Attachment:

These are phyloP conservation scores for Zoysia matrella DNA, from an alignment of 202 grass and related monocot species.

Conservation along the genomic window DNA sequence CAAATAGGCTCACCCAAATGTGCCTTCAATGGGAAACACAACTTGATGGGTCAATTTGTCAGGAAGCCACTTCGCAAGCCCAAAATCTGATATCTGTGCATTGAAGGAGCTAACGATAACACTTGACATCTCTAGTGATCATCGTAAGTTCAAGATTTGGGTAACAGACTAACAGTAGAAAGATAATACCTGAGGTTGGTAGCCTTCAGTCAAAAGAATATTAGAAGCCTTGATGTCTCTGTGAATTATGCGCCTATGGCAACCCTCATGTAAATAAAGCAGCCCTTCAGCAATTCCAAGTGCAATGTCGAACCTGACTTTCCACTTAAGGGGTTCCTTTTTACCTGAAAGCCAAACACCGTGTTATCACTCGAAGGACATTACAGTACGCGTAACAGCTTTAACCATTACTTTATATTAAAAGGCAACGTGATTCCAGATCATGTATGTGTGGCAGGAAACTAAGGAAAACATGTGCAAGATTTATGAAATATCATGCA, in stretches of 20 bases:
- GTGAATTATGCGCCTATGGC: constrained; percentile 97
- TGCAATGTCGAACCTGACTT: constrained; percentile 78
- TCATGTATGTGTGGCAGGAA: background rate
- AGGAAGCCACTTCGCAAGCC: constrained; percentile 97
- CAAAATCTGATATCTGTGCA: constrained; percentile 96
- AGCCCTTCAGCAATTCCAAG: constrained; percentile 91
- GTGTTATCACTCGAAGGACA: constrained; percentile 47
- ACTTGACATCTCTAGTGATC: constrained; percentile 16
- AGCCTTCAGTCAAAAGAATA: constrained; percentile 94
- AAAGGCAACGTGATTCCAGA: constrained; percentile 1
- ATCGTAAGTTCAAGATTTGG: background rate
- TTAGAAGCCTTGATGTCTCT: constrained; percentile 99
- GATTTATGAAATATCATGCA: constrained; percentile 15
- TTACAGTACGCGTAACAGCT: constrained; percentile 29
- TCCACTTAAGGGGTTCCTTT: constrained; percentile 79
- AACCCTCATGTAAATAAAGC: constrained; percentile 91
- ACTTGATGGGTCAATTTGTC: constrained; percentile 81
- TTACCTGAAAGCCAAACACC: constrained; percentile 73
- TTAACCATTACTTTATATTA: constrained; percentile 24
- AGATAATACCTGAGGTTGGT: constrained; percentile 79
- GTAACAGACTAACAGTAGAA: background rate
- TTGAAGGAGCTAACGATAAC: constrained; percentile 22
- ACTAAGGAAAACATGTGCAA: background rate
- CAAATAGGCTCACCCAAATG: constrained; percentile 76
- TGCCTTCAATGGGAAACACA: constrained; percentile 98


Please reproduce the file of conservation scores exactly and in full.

These are phyloP conservation scores for Zoysia matrella DNA, from an alignment of 202 grass and related monocot species.

Conservation along the genomic window DNA sequence CAAATAGGCTCACCCAAATGTGCCTTCAATGGGAAACACAACTTGATGGGTCAATTTGTCAGGAAGCCACTTCGCAAGCCCAAAATCTGATATCTGTGCATTGAAGGAGCTAACGATAACACTTGACATCTCTAGTGATCATCGTAAGTTCAAGATTTGGGTAACAGACTAACAGTAGAAAGATAATACCTGAGGTTGGTAGCCTTCAGTCAAAAGAATATTAGAAGCCTTGATGTCTCTGTGAATTATGCGCCTATGGCAACCCTCATGTAAATAAAGCAGCCCTTCAGCAATTCCAAGTGCAATGTCGAACCTGACTTTCCACTTAAGGGGTTCCTTTTTACCTGAAAGCCAAACACCGTGTTATCACTCGAAGGACATTACAGTACGCGTAACAGCTTTAACCATTACTTTATATTAAAAGGCAACGTGATTCCAGATCATGTATGTGTGGCAGGAAACTAAGGAAAACATGTGCAAGATTTATGAAATATCATGCA, in stretches of 20 bases:
- GTGAATTATGCGCCTATGGC: constrained; percentile 97
- TGCAATGTCGAACCTGACTT: constrained; percentile 78
- TCATGTATGTGTGGCAGGAA: background rate
- AGGAAGCCACTTCGCAAGCC: constrained; percentile 97
- CAAAATCTGATATCTGTGCA: constrained; percentile 96
- AGCCCTTCAGCAATTCCAAG: constrained; percentile 91
- GTGTTATCACTCGAAGGACA: constrained; percentile 47
- ACTTGACATCTCTAGTGATC: constrained; percentile 16
- AGCCTTCAGTCAAAAGAATA: constrained; percentile 94
- AAAGGCAACGTGATTCCAGA: constrained; percentile 1
- ATCGTAAGTTCAAGATTTGG: background rate
- TTAGAAGCCTTGATGTCTCT: constrained; percentile 99
- GATTTATGAAATATCATGCA: constrained; percentile 15
- TTACAGTACGCGTAACAGCT: constrained; percentile 29
- TCCACTTAAGGGGTTCCTTT: constrained; percentile 79
- AACCCTCATGTAAATAAAGC: constrained; percentile 91
- ACTTGATGGGTCAATTTGTC: constrained; percentile 81
- TTACCTGAAAGCCAAACACC: constrained; percentile 73
- TTAACCATTACTTTATATTA: constrained; percentile 24
- AGATAATACCTGAGGTTGGT: constrained; percentile 79
- GTAACAGACTAACAGTAGAA: background rate
- TTGAAGGAGCTAACGATAAC: constrained; percentile 22
- ACTAAGGAAAACATGTGCAA: background rate
- CAAATAGGCTCACCCAAATG: constrained; percentile 76
- TGCCTTCAATGGGAAACACA: constrained; percentile 98